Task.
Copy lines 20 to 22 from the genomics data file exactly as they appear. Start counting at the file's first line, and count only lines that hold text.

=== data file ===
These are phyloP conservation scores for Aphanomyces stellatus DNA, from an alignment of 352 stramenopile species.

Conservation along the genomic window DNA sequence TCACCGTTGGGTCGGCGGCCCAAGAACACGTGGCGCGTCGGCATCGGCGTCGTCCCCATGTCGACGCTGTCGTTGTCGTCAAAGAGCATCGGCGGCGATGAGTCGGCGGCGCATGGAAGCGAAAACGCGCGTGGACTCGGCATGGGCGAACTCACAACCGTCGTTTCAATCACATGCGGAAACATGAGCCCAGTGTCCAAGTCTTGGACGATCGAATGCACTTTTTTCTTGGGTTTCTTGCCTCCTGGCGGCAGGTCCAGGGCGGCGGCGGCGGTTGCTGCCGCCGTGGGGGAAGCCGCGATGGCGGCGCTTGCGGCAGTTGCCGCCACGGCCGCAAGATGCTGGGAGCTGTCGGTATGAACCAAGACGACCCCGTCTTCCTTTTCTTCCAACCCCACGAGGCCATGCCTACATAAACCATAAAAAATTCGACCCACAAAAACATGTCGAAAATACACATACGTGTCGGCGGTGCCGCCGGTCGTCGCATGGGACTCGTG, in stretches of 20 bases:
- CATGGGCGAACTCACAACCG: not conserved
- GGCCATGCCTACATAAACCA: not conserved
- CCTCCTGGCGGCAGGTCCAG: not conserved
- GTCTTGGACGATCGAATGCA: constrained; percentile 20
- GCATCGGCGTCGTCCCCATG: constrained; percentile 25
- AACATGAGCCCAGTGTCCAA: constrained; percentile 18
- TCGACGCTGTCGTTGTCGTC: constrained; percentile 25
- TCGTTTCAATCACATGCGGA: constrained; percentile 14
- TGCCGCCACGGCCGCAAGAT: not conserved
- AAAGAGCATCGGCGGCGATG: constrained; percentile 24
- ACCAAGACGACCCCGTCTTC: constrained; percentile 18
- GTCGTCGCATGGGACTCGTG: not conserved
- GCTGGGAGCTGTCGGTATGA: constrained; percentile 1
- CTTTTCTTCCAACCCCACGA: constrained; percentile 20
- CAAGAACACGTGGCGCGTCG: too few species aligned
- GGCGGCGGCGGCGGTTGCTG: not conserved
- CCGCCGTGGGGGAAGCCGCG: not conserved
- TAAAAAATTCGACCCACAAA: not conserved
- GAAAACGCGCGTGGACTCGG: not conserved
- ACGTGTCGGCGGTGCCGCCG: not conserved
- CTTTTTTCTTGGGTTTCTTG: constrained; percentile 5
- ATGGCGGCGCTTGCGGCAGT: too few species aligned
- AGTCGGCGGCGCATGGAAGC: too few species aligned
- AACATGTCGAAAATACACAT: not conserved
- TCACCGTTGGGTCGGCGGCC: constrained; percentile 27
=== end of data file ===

- TAAAAAATTCGACCCACAAA: not conserved
- GAAAACGCGCGTGGACTCGG: not conserved
- ACGTGTCGGCGGTGCCGCCG: not conserved